Yep, you can simulate C and D cells by putting the AA and AAA batteries inside the shells. The only battery type not represented here is the 9 volt. I own two of these LaCrosse chargers, and given the stupid number of AA and AAA powered devices in the house I'm thinking of buying a third. If you're a geek, you almost certainly have 99 battery problems, but armed with this baby, recharging ain't one. And don't forget the low self-discharge NiMH batteries, while you're at it.

Ah, the dremel. I think this Canadian forumgoer expressed it best:

It truly is hard for me to express the joy I feel when I am forced to break out the dremel; the last resort, the "Trojan Horse" of tools. In a dark place when all other tools abandon me and leave me heartbroken, the dremel always provides a loving shoulder to help complete my tasks. The dremel is a very selfless tool, he/she has no purpose to which they cling, yet is always willing to assist its fellow tools in completing theirs...

Drill strip a screw? The dremel can help... The jigsaw leave some nasty edges? dremel can restore them. I like to think of the dremel as the Jesus of tools.

They say Jesus performed many miracles and although it's not thoroughly documented, I believe his first miracle was, in fact, the dremel blueprint (he was a carpenter after all). The good Lord presented me with an image in a dream... I would like to share it.


If you don't own a dremel, I'm sorry, but I'm going to have to ask you to turn in your geek card. The dremel is truly the swiss army knife of DIY projects. Any DIY project.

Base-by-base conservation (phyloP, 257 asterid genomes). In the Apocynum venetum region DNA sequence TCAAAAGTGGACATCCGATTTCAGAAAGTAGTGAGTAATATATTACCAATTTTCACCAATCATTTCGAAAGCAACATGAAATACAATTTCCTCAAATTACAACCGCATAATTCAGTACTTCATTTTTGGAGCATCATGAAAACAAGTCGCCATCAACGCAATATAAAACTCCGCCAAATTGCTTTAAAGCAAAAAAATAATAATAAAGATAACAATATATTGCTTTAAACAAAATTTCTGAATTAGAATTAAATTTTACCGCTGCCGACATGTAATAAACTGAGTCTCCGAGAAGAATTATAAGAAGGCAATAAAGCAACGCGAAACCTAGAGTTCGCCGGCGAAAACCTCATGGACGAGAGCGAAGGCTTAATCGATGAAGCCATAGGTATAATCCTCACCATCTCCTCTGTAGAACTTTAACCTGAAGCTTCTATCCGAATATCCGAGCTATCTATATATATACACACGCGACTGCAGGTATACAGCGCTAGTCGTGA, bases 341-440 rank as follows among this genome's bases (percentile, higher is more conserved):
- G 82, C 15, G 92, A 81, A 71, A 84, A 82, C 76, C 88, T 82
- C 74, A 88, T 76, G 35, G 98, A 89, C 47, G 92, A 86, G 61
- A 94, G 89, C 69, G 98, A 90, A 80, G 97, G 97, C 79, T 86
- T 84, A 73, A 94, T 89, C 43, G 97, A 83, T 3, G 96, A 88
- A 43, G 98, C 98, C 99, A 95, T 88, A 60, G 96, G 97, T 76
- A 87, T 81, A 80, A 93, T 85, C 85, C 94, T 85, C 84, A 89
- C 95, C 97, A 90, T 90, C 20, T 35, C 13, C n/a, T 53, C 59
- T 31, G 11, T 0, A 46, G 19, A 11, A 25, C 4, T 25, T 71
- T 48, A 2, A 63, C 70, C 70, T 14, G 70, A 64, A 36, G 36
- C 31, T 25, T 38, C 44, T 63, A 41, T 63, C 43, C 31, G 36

I use my Dremel about once every few months, mostly for things that I probably shouldn't even be attempting. But that's the beauty of the Dremel. It doesn't judge; it just helps you get s**t done, by any means necessary. I don't recommend buying a big Dremel kit to start, because it's hard to tell which accessories you'll actually want or need until you begin using this insanely versatile tool. I suggest starting with the entry-level high power Dremel kit ($90).


Finally, I have to put in a mention for an updated version of what is probably the most frequently used thing on my keychain, with the biggest bang for the gram other than my front door key -- the Leatherman Squirt PS4 ($24).


That's right, you no longer have to face the terrible existential conundrum of choosing between pliers or scissors. The new PS4 model now includes both pliers and scissors. This is nothing less than a Christmas miracle, people! (Oh yeah, and get this awesome tiny carabiner to attach it to your keychain so you can easily detach it when you need to bust it out.)

So that's it this year. Nothing extravagant. Nothing too expensive. No frills. Just essential stuff I love and use regularly. I hope you, or someone you love, will love them too.

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Written by Jeff Atwood

Indoor enthusiast. Co-founder of Stack Overflow and Discourse. Disclaimer: I have no idea what I'm talking about. Find me here: